Cyber and analogue / Global
Open minds welcome
It’s no secret that Dubai is a great place to do business but what are the elements and initiatives that make it tick? We discover the emirate’s magnetic pull.
Dubai is a vital player in the new economy. Home to more than 100 international and regional fintech businesses and 100 blockchain companies, it plans to have the world’s first blockchain-powered government and to become the globe’s fintech capital.
The World Economic Forum placed the United Arab Emirates first for macroeconomic stability in 2019. The UAE regulators have proactively established policy frameworks, setting up “sandboxes” to test ideas and providing quick and low-cost test licenses for fintech firms. New crowdfunding regulations will provide new operating licenses in a city where small and medium-size enterprises account for 43 per cent of the total workforce and 40 per cent of the emirate’s GDP. Dubai is the preferred choice for fast growth start-ups in diverse sectors ranging from healthtech, edtech, AI and robotics to renewable energy, transport and logistics. It is also home to accelerators (short-term growth programmes) such as Dubai Future Accelerators, DIFC Fintech Hive and Dubai Smart City Accelerator. Beyond the new economy, a healthy industry in independent manufacturing is growing.
Q&A: Oriol Font
Putting down roots
Living in Dubai
Why is Dubai successful at attracting expats?
What Dubai did well in the past was to build a strong value proposition for attracting people by changing the way company ownership works, which was different to the rest of the region. It defined the free zones. If you want to grow your population, you need companies to be based here because they build teams to work for them.
What about the property market?
The second step was to loosen property ownership. Historically, only locals could own property in Dubai but over the past 20 years many areas in the city have been designated – similar to the free zone concept – where expats can own 100 per cent of a property.
Who is moving to Dubai?
The profile of people coming to Dubai has changed. The city is maturing because the variety of options is now comparable to what you have in European or more cosmopolitan cities and that has changed to mean a more discerning resident.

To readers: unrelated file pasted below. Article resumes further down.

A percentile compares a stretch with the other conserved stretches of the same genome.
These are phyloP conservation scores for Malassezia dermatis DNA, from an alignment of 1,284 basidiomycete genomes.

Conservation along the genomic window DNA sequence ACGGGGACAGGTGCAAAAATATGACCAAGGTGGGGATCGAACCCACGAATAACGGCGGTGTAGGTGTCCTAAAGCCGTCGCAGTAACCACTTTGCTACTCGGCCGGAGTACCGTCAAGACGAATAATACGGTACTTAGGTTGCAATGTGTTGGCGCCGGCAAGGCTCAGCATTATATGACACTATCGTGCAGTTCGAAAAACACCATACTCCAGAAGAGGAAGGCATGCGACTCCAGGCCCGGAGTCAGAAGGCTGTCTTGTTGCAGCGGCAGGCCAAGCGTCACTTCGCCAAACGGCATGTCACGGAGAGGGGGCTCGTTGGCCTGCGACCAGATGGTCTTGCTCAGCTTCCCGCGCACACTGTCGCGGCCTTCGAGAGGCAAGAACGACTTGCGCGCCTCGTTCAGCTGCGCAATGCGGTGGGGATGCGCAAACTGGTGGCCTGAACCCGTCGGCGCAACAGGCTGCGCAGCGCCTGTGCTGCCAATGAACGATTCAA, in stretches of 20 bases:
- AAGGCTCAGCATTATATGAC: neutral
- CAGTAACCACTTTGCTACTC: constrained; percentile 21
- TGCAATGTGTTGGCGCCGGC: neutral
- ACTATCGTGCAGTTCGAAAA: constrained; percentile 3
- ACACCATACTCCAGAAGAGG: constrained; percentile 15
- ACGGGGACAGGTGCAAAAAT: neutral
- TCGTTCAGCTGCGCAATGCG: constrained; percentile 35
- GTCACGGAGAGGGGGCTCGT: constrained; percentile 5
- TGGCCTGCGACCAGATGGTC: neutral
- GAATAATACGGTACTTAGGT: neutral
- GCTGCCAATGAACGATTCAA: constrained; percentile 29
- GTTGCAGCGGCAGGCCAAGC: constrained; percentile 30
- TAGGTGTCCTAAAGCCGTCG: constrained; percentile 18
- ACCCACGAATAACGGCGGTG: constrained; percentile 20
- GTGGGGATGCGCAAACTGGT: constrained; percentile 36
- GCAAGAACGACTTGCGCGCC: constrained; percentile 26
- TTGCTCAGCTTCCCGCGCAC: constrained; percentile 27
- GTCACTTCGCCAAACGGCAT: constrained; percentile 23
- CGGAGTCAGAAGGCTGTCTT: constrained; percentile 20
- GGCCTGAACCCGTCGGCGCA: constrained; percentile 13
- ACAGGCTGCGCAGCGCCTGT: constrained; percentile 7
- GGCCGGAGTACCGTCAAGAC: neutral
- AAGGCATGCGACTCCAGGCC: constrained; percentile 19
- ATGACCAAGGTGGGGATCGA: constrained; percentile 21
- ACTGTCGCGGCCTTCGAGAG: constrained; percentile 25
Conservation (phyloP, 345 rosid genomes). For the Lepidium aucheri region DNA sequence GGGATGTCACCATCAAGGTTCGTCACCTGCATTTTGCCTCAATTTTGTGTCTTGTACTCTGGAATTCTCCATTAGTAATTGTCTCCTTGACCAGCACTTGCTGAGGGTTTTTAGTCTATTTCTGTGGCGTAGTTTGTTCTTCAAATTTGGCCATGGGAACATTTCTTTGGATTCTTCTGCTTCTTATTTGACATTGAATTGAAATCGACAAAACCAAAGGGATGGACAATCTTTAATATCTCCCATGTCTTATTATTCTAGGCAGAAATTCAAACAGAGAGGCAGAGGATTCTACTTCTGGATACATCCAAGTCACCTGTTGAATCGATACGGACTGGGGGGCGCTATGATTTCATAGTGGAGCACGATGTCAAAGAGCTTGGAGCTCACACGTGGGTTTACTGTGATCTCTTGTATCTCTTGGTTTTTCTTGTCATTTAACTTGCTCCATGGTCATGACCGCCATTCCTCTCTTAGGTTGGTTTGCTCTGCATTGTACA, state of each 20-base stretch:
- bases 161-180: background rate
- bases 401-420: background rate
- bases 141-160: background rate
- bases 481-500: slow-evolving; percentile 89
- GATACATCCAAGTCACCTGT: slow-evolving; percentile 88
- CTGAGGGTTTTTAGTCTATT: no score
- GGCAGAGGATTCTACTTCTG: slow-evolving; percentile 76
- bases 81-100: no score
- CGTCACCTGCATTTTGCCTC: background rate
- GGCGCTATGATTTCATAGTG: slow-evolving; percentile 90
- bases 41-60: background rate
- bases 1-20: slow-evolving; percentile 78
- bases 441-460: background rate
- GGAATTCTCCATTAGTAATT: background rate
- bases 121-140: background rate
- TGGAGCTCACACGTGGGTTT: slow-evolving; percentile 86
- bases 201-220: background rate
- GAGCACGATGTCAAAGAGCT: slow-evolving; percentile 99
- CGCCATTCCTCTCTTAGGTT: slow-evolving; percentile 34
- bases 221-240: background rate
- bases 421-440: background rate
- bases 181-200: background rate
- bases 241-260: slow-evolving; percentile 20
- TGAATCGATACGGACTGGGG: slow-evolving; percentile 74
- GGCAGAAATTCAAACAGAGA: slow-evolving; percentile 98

Font is founder and CEO of property company Luxhabitat
Q&A: Noor Sweid
“More than 80 per cent of Dubai’s population comes from abroad and has brought diversity of thought and experience. The city is a great place to find regional talent and build teams because it attracts driven, curious and motivated people who are able to collaborate with others from different cultures and backgrounds. Dubai is a bridge to all walks of life.”
Sweid is founder and general partner at Global Ventures investment firm
Case study: Beco Capital
Seeds of change
Venture capital firm Beco Capital supports early-stage technology ventures in the Middle East. Beco helps firms to raise funds, access key decision-makers to help build teams and external networks, and provides analytics insights via their in-house data engines.
Case study: Sole DXB
Energising neglected spaces
Sole DXB, the Middle East’s largest footwear, music, art and lifestyle festival, is testament to the can-do spirit in Dubai. Founded in 2010 by Hussain Moloobhoy, Joshua Cox and Kris Balerite (Rajat Malhotra joined as a partner in 2013), Sole DXB began holding events in a primarily industrial area in 2011 and was fundamental in transforming the warehouse district into a cultural hub. “Galleries were just starting to arrive there when we started,” says Moloobhoy. “We invited some trainer brands such as Nike and Puma to collaborate on the first edition. We had no idea it would be such a huge success.” Fast-forward 10 years and the team is preparing for its ninth and biggest edition in December.